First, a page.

e-Talk Radio: Davis, Alan, 8 March 2001

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some projects, where they used...they spent almost no time doing requirements management and other ones they did up to 20-25% of their time spent on requirements. And they found that their overall project cost overrun, when they spent almost no time doing requirements, was up around 80% to 90%. So, almost a double of what they expected the cost to be. When they spent about 20% to 25% of their time on requirements management, it brought down the overall cost overrun for the product down to around 20% to 25%.

CAROL: So, doing the...

ALAN: Those are some very large projects. In the smaller companies, I have found about the same kind of ratio, around 20% to 25% is the right amount of time to spend.

CAROL: Interesting.

ALAN: I'll elaborate on that after the break.

CAROL: And we will. Please join us after these short messages from our sponsors and StickyMinds.com. And if you're just joining us, we're in show number ten. I'm Carol Dekkers and my guest this week is Dr. Alan Davis, who is president of Omni Vista Incorporated, which is a Colorado corporation dedicated to helping companies prevent software disaster. I'd like to give out the toll-free number if anyone is interested in calling us. The number is 866-277-5369, and we absolutely will not cut you off, we will not be rude to you on the phone. If you've got questions for Dr. Davis on requirements management in Internet time, if you're challenged with some of the things we're saying, or challenged with things in your own work environment, please give us a call. We'd love to hear from you.

We've been talking about requirements management in Internet time, and what's the right amount of time you should spend on software requirements. Alan, right before we went to break, you were talking about the NASA study and how much time and the fact that if you spend 20-25% of your time on requirements, that you actually will hit your deadline much better. And I can see how that can happen. One of the things I think that traditional developers are taught in school is that nothing is worth anything unless you've written a line of code. And the TSP and PSP that the Software Engineering Institute has come out with really addresses that, that we should be planning more and spending time up front. Now, I think you've said that there's a balance, that the 20-25%, is that of overall anticipated project effort that you'd spend 20-25%, or what exactly do you mean by that?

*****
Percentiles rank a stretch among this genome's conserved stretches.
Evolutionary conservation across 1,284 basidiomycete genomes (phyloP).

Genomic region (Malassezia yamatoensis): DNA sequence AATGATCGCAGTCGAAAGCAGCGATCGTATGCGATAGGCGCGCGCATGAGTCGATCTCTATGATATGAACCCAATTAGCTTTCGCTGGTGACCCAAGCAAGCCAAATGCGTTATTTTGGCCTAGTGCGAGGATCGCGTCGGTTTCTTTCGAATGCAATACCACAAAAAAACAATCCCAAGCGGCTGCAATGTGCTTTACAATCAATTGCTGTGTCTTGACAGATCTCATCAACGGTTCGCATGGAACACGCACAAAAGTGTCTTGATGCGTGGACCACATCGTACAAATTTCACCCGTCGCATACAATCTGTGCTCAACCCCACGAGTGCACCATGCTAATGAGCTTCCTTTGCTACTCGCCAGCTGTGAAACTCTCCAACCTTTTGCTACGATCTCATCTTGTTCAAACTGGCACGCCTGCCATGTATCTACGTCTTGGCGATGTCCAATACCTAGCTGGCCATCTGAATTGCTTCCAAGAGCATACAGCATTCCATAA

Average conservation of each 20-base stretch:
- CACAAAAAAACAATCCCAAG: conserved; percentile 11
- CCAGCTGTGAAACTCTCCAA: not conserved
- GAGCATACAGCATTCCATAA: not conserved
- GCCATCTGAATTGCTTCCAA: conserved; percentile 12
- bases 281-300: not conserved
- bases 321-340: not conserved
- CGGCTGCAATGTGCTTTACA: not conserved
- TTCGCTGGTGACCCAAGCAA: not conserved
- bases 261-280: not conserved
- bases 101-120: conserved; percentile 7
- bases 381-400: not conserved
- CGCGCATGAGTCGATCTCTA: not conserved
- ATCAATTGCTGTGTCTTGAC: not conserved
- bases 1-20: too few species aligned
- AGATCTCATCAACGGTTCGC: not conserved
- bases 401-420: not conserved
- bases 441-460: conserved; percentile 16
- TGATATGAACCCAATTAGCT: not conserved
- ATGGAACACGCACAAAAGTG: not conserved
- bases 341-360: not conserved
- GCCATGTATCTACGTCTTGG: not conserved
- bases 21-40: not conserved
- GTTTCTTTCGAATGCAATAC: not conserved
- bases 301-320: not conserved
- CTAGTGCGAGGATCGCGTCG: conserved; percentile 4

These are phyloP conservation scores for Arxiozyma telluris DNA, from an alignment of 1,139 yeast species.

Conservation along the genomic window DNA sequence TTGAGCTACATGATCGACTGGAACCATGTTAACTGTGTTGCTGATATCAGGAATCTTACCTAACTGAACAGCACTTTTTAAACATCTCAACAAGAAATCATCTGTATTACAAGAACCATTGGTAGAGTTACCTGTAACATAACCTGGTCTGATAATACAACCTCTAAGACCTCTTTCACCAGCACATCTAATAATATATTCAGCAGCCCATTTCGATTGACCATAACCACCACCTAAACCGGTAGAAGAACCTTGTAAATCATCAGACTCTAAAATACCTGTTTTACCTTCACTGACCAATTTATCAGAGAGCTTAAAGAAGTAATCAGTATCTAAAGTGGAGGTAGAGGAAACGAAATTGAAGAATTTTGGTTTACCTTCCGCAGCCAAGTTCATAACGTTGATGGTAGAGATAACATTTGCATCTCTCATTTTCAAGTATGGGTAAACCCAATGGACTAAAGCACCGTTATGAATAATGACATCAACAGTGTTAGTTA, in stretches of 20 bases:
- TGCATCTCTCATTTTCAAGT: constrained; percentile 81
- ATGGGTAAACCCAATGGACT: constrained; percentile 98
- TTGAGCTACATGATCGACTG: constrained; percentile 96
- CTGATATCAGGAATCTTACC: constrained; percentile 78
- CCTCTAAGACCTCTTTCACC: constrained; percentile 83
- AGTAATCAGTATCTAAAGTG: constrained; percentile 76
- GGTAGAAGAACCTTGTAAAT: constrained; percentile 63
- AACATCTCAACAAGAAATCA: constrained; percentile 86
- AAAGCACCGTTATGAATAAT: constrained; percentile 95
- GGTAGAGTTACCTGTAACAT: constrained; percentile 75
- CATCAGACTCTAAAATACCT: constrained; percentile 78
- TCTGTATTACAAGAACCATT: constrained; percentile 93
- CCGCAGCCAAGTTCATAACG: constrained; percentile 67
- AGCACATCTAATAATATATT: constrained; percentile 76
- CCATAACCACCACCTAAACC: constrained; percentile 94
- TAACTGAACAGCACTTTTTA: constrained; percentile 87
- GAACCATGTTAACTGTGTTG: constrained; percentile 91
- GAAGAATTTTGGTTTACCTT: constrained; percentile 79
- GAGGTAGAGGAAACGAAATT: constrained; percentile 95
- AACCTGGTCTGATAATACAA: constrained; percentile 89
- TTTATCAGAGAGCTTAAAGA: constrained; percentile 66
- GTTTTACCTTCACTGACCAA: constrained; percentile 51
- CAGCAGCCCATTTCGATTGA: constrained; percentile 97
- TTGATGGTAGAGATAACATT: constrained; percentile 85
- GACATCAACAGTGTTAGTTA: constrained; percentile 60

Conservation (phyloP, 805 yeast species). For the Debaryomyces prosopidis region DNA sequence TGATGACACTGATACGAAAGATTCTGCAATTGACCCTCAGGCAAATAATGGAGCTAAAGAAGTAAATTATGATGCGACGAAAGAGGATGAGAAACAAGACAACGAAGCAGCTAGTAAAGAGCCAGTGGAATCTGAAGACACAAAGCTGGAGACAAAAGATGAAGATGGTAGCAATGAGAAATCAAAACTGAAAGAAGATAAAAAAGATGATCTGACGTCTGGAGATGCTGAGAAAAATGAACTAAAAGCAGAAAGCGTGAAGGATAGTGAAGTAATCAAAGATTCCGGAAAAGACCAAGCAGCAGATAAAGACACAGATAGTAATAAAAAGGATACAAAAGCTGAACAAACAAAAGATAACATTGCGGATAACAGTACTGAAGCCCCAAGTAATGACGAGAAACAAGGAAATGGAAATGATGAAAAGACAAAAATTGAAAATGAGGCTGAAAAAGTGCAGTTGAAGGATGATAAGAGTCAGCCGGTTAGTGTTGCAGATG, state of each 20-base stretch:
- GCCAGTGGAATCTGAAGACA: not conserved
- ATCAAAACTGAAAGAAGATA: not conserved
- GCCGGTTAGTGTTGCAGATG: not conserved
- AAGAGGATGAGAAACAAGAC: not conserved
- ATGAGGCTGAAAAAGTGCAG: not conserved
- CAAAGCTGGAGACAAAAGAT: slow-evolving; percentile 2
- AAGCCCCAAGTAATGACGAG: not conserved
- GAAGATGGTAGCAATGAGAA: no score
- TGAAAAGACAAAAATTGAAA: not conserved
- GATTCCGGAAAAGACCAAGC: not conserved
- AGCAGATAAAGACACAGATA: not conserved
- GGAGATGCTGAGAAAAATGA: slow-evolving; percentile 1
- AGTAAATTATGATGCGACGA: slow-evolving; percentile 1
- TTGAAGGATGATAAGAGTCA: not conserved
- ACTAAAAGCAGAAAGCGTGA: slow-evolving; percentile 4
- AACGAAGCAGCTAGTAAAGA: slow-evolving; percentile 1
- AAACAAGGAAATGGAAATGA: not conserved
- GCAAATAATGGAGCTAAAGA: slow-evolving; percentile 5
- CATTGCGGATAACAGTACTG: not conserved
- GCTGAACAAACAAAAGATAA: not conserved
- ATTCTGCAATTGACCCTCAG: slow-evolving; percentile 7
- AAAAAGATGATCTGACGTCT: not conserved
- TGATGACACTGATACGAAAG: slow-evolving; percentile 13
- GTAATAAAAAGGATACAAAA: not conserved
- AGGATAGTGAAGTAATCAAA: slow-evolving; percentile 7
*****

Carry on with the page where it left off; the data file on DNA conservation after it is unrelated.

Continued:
ALAN: Let me answer that question too, as one of them is the NASA study and then what my suggestion is.

CAROL: Okay.

ALAN: The NASA study is an after the fact. It wasn't that they planned on each project to spend 20% of the whole time on the project. It was after the fact they went back and looked to see how much time they did spend on planning. They found the optimal to be around 20 to 25%. My recommendation is to spend between 20 to 25%, not because of the NASA study, but because that in my experience over 25 years doing this, when you spend less time than that, you'll have a much higher risk of being in the 71% of projects that fail, which is something that I don't like being involved with.

CAROL: Right.

ALAN: And when you spend much more time than 25%, you end up likely being late on your delivery by you spending too much time planning.

CAROL: Right.

ALAN: So, I

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About the author

Carol Dekkers's picture Carol Dekkers

Carol A. Dekkers is President of Quality Plus Technologies, Inc., a management consulting firm specializing in creating peace of mind for companies who want to improve their software processes. Software measurement, software quality, process improvement, requirements, and software sizing (using function point analysis, as an example) are a few of the Quality Plus areas of specialization.

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